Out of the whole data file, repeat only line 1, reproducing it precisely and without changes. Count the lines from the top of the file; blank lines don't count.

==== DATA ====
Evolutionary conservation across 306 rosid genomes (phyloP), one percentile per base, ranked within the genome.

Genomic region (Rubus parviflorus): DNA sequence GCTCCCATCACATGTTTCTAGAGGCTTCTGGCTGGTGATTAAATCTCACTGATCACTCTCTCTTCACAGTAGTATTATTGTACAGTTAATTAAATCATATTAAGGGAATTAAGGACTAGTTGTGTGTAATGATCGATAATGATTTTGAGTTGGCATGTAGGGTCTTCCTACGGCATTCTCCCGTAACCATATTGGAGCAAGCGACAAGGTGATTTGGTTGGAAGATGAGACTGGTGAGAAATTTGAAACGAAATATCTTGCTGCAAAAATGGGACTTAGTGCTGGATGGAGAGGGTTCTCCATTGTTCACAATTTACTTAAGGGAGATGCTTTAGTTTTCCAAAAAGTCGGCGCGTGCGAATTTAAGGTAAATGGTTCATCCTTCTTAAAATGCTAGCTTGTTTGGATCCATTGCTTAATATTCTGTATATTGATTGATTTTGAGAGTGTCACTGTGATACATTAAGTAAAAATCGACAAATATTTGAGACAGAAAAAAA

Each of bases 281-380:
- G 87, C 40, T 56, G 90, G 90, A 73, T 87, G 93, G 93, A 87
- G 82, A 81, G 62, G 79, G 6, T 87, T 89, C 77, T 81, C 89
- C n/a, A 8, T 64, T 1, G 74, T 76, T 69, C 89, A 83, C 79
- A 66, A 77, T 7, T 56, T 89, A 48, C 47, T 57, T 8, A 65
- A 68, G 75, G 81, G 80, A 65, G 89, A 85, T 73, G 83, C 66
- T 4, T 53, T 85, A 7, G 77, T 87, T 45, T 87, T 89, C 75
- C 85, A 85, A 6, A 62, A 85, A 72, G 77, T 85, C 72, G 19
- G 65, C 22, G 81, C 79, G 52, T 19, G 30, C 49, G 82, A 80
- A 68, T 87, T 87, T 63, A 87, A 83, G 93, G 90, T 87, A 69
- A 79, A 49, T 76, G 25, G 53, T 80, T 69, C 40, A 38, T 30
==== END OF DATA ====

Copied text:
Evolutionary conservation across 306 rosid genomes (phyloP), one percentile per base, ranked within the genome.